Kamala has said that she was very worried about meeting Doug’s children because, as a child of divorce, she didn’t want to disappoint them. But she was welcomed with open arms, by both of Doug’s children AND his ex-wife. 

Kamala credits Kerstin with her relationship with Cole and Ella, and is now revered as Momala. She claims that her family is “almost too functional” given the relationship that the whole family has. 

Kerstin is said to have told Doug to “not mess it up” with Kamala and even volunteered with her campaign during her run for President, much to the shock of others in the campaign. Because what? His ex is helping?  

Kerstin is Kamala and Doug’s Jason. A cheerleader, a support person, another seat at the table. 

I look forward to watching these families over the next four years, with their young-adult children, an ex-wife, and the first Second Gentleman.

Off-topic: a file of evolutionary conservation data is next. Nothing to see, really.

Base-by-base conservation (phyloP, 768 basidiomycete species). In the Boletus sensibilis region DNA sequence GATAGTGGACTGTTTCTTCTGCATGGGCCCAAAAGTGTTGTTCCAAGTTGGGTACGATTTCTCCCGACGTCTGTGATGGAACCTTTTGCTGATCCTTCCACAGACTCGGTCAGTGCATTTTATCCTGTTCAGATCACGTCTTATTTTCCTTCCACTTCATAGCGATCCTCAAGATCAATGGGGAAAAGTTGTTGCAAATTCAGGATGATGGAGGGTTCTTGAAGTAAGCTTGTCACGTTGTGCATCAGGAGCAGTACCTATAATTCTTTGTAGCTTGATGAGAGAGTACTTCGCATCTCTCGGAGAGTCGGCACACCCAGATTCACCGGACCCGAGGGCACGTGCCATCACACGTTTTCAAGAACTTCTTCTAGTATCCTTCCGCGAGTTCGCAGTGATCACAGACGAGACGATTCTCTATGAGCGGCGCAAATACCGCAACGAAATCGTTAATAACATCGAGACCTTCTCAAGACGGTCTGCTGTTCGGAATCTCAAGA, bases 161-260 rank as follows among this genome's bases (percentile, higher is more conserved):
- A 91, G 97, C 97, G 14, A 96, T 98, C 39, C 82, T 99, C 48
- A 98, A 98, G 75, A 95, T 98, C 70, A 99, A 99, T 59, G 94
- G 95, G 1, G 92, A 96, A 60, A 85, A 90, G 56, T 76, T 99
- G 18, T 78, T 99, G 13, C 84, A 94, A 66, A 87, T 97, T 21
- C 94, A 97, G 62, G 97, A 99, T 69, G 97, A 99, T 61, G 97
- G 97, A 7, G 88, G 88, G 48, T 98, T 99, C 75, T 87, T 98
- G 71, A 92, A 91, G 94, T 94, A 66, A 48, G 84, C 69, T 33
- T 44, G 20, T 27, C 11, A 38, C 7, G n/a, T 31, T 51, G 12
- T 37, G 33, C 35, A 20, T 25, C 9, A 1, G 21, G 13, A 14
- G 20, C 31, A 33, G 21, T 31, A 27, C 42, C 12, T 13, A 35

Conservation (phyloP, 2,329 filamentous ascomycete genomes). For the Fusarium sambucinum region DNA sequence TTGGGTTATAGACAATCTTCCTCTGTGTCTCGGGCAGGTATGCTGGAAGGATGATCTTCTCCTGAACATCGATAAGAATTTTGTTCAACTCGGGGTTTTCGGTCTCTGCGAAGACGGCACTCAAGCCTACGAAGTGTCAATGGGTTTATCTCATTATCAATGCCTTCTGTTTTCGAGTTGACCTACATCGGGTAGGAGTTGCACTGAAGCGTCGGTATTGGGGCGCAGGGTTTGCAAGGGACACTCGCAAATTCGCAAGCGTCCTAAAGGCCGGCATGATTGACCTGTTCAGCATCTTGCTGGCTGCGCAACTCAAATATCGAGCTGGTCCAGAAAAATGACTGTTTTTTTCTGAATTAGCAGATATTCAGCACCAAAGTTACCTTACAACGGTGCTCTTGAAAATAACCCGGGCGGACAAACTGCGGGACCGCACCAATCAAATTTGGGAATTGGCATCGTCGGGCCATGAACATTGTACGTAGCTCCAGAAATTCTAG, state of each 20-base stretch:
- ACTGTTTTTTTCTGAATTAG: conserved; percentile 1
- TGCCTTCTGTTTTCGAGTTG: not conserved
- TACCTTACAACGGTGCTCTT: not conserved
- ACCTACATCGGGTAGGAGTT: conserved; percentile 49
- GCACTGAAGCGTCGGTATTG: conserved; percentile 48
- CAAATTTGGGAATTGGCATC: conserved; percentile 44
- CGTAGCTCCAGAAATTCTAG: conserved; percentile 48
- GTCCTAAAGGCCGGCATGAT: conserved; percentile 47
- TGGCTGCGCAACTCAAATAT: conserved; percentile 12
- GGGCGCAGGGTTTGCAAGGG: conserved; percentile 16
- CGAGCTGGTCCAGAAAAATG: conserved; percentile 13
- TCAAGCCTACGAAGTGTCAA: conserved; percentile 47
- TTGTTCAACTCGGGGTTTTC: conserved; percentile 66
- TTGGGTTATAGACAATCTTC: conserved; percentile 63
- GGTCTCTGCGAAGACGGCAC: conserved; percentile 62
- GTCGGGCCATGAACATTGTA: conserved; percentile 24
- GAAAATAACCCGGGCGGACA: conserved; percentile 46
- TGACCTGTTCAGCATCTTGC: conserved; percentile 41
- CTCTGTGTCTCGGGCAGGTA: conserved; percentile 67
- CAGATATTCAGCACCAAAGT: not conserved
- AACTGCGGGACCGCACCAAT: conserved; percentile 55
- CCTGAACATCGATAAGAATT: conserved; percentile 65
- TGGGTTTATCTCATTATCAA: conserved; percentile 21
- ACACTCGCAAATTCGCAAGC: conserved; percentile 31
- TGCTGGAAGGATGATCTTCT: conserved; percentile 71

The Biden family, the new First Family, looks like a lot of families in this country. 

The Harris-Emhoff family, the new Second Family, looks like a lot of families in this country, including mine.

Blended families tend to have such a bad reputation in this country. Conflict between exes and ex-familes is assumed and expected. While this is often what happens, it doesn’t HAVE to happen.

Maybe it’s time to look at Functional Blended Families as something we strive to achieve. Divorce is not going to go away. A spouse/partner isn’t going to live forever. Put your children first when divorcing, and put kindness first all other times.

Families, no matter what they look like, how big or small they are, can be just that — a family, simply going about their business, full of unconditional love for each other. 

*Note: I understand there are times when this is NOT possible. I understand that there are situations that make kindness and empathy and gentleness hard to come by. Every situation is different.